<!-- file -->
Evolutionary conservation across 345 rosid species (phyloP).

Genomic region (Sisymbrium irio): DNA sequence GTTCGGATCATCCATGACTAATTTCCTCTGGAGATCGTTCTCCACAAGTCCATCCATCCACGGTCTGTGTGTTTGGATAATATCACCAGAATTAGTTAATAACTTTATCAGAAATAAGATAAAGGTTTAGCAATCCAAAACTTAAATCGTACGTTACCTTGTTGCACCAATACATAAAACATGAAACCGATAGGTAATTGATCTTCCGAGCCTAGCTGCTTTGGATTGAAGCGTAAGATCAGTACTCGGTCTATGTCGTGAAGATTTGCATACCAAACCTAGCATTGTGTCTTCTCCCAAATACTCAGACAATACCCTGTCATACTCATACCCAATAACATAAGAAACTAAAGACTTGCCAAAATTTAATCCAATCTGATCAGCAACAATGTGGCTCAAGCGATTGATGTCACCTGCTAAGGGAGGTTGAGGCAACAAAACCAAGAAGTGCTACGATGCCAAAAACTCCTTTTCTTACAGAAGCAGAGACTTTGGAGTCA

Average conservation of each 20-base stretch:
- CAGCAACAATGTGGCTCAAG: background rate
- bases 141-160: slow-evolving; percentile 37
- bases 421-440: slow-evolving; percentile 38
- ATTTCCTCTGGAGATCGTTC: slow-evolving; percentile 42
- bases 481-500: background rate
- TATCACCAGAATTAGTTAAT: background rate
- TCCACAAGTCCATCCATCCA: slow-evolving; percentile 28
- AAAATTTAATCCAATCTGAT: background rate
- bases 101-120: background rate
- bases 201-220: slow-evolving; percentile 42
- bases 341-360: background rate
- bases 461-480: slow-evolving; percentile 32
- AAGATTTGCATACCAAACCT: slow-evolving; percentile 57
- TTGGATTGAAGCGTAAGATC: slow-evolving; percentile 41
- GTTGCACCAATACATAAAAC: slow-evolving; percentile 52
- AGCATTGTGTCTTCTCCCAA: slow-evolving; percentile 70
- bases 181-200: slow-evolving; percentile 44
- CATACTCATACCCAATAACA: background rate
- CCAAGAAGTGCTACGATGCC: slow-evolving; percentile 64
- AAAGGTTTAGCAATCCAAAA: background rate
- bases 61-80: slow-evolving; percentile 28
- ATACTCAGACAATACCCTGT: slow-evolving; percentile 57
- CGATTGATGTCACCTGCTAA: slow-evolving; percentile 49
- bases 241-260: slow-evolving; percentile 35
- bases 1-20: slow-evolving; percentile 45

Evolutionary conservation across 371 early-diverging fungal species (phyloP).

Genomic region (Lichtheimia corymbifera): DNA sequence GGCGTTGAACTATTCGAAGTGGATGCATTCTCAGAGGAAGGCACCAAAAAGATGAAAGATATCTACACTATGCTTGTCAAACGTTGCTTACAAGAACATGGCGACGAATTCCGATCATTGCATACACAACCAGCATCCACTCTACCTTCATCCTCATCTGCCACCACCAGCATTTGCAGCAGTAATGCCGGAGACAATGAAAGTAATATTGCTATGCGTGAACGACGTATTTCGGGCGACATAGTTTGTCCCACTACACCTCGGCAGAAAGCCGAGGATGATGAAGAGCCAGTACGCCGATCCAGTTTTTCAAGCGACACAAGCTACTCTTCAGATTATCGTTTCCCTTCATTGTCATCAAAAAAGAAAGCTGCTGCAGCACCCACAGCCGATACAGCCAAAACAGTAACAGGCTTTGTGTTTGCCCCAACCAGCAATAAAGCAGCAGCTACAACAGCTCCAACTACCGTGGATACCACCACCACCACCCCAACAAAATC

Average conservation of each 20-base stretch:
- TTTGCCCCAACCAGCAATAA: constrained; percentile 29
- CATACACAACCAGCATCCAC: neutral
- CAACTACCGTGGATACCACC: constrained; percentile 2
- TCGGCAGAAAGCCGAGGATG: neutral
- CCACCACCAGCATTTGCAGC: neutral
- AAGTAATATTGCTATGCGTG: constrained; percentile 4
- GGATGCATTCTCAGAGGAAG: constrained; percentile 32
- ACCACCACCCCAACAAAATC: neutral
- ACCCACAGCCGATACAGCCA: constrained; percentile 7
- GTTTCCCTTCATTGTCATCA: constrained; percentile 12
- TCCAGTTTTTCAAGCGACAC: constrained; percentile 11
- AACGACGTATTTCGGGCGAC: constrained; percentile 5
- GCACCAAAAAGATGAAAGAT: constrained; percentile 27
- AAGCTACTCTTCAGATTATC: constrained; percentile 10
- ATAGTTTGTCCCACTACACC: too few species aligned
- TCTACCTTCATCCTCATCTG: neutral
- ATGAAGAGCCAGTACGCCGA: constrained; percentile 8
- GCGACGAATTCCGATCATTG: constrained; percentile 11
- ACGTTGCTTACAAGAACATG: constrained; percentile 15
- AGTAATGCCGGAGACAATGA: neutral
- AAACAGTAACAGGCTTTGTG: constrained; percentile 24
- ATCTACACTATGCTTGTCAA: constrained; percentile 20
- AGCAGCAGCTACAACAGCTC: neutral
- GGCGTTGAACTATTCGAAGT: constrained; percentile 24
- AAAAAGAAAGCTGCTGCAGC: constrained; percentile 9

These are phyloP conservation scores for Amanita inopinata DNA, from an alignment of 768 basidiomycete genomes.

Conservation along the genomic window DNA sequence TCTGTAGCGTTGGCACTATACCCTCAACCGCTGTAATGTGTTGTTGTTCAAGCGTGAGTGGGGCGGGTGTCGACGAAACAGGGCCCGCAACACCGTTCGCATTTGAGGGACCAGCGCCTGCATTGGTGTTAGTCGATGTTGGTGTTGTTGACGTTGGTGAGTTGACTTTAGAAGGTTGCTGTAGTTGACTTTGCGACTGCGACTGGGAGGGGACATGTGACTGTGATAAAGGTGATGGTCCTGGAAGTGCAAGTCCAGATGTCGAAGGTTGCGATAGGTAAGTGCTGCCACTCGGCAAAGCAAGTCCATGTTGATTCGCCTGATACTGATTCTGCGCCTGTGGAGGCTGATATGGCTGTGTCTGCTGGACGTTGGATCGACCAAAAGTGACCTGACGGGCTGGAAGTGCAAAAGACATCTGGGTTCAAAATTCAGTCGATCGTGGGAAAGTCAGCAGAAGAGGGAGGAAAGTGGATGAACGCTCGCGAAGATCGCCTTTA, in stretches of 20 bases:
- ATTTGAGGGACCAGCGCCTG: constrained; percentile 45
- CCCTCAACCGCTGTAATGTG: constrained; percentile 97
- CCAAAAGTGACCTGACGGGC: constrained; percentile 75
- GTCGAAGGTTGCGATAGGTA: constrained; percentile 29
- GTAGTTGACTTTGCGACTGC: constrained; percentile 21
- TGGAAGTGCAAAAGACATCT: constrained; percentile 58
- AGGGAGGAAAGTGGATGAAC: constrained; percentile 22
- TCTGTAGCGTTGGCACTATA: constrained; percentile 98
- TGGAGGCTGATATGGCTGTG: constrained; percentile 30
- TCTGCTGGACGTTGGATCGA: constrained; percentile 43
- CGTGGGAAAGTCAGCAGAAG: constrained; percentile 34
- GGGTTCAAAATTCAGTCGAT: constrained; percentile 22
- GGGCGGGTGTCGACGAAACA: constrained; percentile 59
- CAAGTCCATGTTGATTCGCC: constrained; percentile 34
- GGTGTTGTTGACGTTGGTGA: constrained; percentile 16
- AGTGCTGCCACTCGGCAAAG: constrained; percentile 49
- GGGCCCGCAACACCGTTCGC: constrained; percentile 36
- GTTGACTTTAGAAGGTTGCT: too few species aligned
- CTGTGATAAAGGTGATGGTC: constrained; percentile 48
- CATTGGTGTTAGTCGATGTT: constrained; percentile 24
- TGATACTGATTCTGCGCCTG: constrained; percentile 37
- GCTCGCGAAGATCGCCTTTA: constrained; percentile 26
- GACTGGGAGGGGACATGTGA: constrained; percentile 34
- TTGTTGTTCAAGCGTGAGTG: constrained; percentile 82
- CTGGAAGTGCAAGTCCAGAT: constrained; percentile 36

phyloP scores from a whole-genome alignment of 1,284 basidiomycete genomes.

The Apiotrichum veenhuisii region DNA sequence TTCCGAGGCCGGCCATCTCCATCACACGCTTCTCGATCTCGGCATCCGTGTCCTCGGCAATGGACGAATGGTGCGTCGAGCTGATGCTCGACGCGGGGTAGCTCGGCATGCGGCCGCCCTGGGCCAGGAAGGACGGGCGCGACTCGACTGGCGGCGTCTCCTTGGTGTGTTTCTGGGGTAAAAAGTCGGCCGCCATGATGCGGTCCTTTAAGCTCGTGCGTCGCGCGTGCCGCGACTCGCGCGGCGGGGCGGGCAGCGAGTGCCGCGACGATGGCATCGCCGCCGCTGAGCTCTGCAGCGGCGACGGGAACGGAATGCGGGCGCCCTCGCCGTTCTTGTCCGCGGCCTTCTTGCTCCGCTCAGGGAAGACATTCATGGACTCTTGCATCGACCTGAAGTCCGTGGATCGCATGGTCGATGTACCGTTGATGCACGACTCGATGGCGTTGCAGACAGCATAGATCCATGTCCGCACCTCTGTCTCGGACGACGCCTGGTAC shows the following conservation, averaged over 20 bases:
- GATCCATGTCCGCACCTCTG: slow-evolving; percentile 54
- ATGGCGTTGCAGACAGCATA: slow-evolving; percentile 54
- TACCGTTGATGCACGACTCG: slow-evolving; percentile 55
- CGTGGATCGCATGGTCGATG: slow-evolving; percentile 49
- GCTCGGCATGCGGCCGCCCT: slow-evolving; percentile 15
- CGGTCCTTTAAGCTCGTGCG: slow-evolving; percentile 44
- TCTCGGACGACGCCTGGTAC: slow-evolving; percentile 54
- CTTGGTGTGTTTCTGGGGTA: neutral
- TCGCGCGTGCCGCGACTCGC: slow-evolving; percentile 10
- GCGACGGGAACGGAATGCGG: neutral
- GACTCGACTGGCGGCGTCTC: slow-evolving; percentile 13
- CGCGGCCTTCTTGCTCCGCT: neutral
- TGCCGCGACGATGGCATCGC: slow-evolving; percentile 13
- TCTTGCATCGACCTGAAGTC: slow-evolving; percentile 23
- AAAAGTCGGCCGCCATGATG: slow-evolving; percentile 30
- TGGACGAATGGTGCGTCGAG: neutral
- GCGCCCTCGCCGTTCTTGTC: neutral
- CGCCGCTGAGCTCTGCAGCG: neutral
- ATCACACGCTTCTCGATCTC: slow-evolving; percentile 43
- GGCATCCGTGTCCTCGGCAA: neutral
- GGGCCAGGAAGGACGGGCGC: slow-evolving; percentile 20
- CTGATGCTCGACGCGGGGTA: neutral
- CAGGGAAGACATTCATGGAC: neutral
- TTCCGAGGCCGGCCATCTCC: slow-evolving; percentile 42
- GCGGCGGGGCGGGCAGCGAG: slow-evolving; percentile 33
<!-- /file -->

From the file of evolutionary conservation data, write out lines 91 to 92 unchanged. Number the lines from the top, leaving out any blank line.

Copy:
- CGGTCCTTTAAGCTCGTGCG: slow-evolving; percentile 44
- TCTCGGACGACGCCTGGTAC: slow-evolving; percentile 54